So, from 1986 until now, I haven’t been in one place for more than three consecutive weeks. I realised that people were losing hope, which was not surprising considering how we were harming the planet. And I realised that, if young people were losing hope, we might as well all give up. So, that began JGI, the Jane Goodall Institute, which had been started by then in 1977, so we began the Roots & Shoots programme to improve the lives of the people and gradually got their trust. I got together a bit of money and went to Africa to learn more about the plight of the chimps. That is when I realised that the people were suffering, too. There were more people around Gombe than the land could support; people were too poor to buy food from elsewhere, farmland was overused and infertile, and trees were being cut down from steep slopes. It was clear to me then, that, if we didn’t improve human lives, there was no way we could try and save the chimps.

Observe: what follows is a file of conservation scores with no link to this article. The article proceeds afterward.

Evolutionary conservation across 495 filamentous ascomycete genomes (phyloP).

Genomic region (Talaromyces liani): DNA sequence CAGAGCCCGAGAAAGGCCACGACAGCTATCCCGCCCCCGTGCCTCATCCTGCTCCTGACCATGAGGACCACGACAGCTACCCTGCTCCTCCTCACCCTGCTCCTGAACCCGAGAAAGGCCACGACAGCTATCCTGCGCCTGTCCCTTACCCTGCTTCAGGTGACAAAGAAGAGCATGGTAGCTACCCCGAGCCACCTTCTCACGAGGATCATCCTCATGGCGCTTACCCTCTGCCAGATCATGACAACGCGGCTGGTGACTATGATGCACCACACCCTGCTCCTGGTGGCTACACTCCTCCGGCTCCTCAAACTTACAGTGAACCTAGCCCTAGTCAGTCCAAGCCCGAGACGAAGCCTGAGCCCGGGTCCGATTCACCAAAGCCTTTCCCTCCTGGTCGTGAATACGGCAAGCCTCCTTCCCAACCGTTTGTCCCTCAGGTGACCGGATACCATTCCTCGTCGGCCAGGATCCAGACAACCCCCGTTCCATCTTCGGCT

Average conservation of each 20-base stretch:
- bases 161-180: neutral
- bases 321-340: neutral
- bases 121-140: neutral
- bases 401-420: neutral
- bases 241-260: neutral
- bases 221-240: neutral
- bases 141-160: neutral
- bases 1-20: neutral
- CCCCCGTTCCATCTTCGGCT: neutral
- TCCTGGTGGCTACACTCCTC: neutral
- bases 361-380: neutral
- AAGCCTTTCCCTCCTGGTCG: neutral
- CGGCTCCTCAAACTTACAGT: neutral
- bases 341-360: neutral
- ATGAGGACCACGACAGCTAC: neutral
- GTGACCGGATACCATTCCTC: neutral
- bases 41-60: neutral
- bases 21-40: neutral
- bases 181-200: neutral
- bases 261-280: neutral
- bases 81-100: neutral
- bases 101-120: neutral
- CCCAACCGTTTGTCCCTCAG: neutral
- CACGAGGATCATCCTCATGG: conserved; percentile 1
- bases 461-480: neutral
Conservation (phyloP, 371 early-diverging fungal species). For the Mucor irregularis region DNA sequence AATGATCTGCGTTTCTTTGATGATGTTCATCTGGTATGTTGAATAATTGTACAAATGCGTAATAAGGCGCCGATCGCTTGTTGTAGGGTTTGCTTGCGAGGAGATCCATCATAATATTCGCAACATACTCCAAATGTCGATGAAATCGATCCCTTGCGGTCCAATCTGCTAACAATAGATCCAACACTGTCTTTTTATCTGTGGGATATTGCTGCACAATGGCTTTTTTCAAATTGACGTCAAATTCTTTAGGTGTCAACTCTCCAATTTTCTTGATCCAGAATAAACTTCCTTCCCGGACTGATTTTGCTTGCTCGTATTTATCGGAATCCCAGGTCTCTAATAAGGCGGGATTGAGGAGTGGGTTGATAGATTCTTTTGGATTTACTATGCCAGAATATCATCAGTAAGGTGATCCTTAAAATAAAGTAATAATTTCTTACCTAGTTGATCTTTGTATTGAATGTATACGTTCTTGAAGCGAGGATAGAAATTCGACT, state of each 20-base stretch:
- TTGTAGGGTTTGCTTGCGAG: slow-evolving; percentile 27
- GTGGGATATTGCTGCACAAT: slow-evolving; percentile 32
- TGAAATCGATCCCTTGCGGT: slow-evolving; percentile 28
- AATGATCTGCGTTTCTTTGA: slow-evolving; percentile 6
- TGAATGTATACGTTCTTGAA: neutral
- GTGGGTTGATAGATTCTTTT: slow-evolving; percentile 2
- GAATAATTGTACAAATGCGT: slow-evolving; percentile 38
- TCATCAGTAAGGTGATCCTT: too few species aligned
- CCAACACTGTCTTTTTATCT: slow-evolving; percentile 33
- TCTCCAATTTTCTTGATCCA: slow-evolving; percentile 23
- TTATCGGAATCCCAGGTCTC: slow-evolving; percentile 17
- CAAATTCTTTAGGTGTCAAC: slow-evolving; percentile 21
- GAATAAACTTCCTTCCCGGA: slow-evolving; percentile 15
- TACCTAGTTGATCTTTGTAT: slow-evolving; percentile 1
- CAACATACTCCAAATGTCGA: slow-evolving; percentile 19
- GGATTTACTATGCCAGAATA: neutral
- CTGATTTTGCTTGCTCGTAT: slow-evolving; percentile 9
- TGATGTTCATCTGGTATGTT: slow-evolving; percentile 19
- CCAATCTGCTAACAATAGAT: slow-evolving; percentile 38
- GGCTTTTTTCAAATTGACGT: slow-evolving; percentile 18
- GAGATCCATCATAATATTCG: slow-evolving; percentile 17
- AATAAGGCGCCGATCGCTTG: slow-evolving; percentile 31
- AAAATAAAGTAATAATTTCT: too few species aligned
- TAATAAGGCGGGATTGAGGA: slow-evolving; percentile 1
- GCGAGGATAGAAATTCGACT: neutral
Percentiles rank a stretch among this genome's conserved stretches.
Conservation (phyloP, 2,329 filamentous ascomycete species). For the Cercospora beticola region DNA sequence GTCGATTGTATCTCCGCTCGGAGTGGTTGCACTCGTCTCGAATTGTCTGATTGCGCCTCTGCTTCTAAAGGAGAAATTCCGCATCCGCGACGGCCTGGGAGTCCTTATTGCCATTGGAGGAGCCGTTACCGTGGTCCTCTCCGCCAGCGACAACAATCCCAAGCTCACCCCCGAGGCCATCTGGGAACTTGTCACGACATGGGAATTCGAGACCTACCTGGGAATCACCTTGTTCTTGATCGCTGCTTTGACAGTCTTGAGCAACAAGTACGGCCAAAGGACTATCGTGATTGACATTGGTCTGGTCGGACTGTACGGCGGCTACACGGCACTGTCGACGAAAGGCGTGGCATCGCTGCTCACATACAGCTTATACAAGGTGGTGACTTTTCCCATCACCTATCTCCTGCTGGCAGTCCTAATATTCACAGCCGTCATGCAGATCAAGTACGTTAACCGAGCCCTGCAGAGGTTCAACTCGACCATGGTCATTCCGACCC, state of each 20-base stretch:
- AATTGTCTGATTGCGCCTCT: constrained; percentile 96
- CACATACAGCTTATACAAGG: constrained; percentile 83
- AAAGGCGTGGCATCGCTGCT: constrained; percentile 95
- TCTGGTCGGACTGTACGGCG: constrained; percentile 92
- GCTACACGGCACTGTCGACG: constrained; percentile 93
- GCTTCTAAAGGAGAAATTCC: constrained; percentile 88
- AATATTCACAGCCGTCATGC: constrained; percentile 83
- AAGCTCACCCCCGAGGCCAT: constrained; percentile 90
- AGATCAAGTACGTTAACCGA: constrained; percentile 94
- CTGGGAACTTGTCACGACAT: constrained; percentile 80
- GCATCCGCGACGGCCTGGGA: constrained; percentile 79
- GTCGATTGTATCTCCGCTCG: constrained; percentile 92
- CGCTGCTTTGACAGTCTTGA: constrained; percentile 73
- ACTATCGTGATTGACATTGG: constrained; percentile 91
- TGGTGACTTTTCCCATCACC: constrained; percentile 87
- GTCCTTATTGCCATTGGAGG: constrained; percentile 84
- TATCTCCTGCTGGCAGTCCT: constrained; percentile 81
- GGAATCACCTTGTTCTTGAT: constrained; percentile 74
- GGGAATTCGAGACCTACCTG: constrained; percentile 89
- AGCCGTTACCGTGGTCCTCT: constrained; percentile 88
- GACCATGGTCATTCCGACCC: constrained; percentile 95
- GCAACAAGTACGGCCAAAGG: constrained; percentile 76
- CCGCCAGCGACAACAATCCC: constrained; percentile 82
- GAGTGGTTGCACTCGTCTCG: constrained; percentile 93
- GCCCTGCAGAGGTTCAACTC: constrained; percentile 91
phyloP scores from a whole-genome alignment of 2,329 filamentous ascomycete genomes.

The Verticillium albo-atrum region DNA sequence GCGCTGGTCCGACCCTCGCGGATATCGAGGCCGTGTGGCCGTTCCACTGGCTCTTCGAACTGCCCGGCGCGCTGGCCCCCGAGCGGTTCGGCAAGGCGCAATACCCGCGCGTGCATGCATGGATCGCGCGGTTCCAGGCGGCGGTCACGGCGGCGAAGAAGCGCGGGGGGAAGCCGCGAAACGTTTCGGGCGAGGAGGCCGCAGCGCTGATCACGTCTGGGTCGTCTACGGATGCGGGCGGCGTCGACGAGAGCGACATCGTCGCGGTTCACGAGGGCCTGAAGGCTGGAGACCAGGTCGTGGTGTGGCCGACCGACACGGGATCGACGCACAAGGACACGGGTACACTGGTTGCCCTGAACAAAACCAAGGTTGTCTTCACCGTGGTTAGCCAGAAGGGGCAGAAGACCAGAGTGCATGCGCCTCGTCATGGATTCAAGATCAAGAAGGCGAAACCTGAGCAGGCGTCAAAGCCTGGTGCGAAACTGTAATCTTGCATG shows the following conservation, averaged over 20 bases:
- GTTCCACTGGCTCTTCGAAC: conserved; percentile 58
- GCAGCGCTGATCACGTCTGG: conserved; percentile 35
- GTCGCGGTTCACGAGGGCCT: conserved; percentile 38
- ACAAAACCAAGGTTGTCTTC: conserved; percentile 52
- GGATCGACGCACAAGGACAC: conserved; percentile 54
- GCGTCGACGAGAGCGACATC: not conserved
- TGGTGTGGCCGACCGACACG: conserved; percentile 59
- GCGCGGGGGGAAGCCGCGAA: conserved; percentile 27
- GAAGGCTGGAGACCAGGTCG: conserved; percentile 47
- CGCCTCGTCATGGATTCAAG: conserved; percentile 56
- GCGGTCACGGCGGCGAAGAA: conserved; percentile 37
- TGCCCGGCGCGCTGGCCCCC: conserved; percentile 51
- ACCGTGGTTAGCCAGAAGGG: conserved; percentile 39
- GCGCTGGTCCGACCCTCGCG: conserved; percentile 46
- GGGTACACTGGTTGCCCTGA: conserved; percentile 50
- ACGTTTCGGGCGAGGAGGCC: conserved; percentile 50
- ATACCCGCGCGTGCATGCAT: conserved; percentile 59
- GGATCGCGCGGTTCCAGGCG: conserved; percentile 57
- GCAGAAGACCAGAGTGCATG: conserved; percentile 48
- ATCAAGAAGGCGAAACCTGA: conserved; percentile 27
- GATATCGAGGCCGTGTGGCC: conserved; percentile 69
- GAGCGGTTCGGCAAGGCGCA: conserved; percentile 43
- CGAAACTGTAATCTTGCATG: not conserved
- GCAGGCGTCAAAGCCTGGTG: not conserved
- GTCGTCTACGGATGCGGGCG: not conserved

There is so much left to do. People ask, ‘Why aren’t you slowing down? You’re eighty-three!’ Well, there is so much awareness to raise. I was given certain gifts and one gift was communication; I have to use that gift while I still can.

Q. What brings you happiness?

I love the planet, I love nature and I love being out in the rainforest.

Q. What do you regard as the lowest depth of misery?

What we’re doing to the planet. It hurts that, despite being the most intellectual creature that has ever walked – the explosive development of our intellect is the main difference between us and the chimps – we are destroying the planet.